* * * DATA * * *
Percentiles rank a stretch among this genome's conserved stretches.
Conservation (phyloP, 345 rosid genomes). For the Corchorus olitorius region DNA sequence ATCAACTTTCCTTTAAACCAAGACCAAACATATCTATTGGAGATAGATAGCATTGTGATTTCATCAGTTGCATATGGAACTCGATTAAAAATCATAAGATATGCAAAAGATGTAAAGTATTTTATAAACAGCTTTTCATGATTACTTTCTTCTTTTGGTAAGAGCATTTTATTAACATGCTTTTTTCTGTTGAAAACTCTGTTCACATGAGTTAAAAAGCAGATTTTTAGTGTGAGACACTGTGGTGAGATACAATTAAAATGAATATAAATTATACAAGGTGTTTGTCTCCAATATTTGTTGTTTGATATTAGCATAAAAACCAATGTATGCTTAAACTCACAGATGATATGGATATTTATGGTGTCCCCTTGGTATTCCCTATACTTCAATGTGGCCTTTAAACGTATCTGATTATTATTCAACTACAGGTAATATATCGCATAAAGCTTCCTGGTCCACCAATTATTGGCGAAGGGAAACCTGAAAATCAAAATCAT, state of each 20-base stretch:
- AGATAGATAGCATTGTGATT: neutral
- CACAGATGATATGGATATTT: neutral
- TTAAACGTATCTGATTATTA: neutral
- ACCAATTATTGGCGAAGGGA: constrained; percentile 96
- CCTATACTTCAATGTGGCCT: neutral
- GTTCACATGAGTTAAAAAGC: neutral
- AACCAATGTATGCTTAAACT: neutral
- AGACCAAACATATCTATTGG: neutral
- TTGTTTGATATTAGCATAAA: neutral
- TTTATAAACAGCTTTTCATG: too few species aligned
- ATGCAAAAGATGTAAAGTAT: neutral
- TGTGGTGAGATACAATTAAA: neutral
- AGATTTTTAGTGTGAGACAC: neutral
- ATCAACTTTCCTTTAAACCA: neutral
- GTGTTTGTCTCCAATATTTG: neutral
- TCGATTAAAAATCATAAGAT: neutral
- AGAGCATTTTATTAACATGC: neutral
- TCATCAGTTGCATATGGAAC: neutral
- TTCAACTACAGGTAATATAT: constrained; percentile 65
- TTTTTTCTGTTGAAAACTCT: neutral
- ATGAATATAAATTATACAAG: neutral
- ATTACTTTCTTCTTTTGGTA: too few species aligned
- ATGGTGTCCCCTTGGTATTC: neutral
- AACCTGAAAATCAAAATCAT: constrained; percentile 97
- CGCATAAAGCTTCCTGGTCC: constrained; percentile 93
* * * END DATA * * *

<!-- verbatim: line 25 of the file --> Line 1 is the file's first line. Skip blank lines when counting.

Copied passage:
- ATGGTGTCCCCTTGGTATTC: neutral